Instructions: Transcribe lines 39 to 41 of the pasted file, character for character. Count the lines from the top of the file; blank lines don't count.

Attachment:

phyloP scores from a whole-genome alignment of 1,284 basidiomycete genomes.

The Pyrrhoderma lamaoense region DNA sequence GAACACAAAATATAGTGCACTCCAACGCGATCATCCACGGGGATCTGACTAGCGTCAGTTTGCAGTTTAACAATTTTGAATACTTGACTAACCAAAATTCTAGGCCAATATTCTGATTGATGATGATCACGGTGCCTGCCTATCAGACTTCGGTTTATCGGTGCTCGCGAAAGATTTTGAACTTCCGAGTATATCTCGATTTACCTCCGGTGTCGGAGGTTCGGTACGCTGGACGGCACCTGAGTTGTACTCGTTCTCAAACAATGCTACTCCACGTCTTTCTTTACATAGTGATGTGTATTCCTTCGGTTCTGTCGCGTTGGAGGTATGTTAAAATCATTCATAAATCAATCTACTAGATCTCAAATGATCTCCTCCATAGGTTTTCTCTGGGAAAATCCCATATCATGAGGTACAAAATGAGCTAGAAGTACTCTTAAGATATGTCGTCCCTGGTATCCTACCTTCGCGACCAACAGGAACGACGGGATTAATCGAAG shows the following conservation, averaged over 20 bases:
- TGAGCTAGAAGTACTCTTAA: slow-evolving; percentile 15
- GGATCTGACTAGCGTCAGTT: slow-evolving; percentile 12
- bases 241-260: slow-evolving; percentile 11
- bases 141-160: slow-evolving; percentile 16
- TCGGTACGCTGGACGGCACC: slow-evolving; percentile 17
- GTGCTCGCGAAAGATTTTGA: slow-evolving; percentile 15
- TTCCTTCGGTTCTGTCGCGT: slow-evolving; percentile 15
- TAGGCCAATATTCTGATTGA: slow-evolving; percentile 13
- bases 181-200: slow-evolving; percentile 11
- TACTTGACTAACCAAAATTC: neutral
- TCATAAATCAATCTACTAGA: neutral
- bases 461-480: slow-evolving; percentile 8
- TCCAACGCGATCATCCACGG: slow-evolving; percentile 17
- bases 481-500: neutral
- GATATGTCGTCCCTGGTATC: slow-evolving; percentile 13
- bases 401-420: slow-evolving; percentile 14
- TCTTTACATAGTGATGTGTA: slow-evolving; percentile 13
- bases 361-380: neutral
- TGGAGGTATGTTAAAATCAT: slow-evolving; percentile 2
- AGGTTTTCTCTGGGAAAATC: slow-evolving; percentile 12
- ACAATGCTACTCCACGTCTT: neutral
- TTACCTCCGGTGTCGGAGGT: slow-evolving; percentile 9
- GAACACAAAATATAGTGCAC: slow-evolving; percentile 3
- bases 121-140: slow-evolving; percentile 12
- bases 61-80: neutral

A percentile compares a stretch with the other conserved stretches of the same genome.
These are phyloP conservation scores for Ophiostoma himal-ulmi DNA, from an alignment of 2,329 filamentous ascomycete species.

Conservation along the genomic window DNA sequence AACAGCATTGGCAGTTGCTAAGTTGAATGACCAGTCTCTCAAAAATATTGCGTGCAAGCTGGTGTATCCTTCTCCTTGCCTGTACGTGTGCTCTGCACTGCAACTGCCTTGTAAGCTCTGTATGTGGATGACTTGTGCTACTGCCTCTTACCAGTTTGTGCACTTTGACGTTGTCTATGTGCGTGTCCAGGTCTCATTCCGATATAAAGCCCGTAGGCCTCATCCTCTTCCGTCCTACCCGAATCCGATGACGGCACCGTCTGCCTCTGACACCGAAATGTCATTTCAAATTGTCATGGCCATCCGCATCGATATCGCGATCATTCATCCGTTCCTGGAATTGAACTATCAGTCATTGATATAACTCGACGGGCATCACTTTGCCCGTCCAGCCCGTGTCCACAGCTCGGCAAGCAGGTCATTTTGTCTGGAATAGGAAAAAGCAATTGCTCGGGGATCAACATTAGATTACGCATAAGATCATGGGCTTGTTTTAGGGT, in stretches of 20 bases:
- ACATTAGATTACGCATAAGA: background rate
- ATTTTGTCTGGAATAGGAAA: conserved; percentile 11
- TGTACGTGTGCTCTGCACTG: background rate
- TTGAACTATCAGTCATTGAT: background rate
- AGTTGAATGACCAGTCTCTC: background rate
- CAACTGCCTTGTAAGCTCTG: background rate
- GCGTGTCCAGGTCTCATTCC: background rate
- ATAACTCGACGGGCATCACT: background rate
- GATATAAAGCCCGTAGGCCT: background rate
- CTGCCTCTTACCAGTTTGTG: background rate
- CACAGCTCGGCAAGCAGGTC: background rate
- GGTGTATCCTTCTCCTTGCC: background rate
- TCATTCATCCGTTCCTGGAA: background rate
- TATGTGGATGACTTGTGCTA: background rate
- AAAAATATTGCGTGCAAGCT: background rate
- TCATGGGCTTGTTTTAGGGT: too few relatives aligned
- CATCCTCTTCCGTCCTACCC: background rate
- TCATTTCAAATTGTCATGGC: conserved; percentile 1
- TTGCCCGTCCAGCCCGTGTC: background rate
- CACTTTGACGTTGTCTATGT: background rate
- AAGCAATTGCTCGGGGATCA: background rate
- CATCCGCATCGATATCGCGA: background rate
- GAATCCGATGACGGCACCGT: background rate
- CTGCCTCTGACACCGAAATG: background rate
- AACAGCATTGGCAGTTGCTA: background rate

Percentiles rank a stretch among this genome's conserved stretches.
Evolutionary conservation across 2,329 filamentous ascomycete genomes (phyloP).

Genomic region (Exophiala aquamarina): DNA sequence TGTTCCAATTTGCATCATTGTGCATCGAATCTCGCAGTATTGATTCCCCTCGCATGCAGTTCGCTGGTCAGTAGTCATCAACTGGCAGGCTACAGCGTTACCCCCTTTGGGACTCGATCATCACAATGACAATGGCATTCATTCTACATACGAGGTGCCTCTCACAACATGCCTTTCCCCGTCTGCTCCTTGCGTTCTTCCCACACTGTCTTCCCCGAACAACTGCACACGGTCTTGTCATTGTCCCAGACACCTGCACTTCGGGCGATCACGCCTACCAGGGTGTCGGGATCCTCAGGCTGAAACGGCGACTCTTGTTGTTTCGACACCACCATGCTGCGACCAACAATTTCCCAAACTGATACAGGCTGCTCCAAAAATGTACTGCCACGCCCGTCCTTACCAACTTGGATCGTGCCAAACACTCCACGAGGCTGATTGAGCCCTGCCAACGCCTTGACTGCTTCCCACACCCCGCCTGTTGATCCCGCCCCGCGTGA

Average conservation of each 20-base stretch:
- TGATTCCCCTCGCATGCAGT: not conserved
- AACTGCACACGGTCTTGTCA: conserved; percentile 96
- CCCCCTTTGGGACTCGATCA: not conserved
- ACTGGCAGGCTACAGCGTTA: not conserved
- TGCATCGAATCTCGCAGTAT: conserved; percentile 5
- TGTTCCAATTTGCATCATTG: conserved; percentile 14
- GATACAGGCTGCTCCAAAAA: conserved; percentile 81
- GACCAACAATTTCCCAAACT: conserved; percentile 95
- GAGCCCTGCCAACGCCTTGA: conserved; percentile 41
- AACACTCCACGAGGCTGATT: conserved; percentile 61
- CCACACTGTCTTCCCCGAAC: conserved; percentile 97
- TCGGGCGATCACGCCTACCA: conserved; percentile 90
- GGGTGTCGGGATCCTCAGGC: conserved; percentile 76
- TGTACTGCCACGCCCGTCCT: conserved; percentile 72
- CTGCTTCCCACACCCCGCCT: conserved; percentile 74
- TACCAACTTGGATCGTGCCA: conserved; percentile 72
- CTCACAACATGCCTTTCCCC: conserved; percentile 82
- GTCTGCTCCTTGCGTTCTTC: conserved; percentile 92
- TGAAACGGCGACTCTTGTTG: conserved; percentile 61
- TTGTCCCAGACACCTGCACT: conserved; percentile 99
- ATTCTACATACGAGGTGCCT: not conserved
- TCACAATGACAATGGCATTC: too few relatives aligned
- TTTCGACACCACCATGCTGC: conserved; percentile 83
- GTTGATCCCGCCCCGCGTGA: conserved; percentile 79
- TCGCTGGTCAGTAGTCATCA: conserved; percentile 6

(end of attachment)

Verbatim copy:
- GATATAAAGCCCGTAGGCCT: background rate
- CTGCCTCTTACCAGTTTGTG: background rate
- CACAGCTCGGCAAGCAGGTC: background rate